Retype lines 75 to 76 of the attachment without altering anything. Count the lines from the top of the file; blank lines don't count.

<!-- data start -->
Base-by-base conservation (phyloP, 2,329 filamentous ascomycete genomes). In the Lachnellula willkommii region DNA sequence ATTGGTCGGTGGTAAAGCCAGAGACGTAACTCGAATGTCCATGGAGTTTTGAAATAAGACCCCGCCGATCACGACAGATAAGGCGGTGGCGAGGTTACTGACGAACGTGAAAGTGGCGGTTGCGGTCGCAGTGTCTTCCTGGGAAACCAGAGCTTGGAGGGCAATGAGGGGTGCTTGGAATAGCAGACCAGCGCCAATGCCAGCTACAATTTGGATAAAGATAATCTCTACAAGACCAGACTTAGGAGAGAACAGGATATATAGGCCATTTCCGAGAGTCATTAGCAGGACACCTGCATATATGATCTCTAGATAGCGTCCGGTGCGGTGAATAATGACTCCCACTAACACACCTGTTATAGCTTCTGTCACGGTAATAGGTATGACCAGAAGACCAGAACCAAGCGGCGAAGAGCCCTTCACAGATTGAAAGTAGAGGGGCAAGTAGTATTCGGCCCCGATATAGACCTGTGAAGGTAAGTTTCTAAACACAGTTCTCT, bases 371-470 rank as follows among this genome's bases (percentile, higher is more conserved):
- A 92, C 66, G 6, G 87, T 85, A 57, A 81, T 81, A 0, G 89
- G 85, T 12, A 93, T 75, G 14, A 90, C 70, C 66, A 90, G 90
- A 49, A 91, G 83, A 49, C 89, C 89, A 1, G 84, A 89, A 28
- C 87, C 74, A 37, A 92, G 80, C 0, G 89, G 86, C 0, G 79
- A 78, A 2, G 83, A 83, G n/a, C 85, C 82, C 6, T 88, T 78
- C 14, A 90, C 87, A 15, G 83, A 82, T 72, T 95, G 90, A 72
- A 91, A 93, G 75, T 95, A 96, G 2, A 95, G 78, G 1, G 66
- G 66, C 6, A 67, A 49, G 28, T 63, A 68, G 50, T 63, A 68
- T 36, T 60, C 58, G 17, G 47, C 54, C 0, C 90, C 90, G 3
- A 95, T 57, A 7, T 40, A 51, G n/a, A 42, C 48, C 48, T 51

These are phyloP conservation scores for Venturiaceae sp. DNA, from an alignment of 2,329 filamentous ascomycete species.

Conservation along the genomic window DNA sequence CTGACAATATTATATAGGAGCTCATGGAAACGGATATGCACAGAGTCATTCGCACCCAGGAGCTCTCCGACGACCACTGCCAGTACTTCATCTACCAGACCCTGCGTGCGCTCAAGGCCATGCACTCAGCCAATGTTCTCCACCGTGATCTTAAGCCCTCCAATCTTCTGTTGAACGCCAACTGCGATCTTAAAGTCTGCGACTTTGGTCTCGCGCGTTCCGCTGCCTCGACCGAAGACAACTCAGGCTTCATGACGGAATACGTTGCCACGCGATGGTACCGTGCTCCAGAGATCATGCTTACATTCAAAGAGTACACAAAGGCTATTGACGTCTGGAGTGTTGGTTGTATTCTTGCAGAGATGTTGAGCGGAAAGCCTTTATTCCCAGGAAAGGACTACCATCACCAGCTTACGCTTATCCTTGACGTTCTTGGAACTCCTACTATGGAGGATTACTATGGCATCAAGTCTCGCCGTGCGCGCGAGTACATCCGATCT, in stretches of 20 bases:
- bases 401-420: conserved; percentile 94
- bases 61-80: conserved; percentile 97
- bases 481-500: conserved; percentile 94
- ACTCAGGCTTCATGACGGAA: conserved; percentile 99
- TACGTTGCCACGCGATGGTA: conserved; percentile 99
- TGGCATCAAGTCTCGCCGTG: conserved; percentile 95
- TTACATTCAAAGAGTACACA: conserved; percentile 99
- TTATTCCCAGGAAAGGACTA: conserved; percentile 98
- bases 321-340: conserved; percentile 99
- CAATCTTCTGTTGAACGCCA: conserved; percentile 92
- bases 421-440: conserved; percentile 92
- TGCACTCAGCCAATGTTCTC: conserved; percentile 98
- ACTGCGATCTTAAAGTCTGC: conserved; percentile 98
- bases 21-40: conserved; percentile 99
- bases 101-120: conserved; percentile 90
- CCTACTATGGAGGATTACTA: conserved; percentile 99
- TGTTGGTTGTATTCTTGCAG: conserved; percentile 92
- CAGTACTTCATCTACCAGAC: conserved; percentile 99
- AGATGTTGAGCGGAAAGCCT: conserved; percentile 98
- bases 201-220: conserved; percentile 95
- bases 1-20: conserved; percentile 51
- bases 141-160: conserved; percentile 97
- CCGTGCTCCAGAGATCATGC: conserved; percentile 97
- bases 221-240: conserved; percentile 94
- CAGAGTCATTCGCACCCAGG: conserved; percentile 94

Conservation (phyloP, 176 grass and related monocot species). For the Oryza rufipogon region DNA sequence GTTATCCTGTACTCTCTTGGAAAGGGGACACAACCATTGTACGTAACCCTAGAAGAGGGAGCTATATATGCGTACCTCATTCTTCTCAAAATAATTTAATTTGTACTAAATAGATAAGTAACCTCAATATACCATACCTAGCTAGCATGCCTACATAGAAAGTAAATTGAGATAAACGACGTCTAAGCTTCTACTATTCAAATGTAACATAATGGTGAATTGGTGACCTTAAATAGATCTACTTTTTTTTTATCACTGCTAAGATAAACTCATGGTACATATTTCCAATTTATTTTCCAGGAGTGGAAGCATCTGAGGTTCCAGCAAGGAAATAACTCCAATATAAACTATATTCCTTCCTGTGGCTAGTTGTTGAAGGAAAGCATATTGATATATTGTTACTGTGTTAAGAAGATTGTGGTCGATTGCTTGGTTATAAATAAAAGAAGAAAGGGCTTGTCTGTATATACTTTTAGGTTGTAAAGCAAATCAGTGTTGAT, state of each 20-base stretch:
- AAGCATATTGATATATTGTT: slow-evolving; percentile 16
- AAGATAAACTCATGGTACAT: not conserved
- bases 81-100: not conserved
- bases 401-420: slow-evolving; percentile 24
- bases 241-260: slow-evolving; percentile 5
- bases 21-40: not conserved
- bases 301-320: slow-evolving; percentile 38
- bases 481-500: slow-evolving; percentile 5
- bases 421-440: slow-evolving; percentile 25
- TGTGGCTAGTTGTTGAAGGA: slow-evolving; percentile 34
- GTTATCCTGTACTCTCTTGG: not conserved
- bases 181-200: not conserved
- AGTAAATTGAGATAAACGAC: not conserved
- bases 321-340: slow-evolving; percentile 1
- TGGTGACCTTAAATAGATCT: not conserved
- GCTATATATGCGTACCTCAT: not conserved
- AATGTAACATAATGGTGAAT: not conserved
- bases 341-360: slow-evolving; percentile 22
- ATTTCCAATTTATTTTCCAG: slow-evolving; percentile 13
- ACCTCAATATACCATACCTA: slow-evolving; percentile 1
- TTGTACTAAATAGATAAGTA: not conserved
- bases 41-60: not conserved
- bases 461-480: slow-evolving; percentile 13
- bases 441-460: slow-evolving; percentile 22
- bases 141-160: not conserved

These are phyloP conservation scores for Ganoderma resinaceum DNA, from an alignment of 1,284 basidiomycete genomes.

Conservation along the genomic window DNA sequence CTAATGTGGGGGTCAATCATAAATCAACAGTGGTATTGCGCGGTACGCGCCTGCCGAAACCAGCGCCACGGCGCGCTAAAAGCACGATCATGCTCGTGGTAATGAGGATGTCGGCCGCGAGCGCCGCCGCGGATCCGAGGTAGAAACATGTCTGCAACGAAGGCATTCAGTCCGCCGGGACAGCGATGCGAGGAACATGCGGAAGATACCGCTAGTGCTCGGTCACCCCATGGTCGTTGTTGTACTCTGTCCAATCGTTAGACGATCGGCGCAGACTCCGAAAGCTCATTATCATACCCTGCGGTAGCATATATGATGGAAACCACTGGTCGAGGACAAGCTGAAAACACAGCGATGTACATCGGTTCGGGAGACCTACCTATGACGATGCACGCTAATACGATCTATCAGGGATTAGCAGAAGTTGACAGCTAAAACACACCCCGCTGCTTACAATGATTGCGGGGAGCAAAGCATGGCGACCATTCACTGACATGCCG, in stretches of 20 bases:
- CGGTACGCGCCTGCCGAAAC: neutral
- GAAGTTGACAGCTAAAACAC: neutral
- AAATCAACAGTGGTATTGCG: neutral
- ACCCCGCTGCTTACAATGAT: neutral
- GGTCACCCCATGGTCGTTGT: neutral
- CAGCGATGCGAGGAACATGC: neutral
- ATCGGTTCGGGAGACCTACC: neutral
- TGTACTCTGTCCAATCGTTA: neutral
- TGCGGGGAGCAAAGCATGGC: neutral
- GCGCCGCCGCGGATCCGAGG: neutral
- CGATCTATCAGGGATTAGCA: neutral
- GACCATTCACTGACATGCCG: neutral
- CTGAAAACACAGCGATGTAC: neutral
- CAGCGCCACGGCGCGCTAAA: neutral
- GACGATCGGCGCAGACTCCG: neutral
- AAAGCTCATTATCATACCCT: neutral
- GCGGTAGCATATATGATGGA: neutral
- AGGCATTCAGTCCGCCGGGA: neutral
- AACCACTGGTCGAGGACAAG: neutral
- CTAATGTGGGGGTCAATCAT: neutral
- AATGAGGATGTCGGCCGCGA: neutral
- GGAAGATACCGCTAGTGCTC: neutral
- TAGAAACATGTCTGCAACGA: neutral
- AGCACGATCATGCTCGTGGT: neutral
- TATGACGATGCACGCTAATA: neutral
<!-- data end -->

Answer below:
- TGCGGGGAGCAAAGCATGGC: neutral
- GCGCCGCCGCGGATCCGAGG: neutral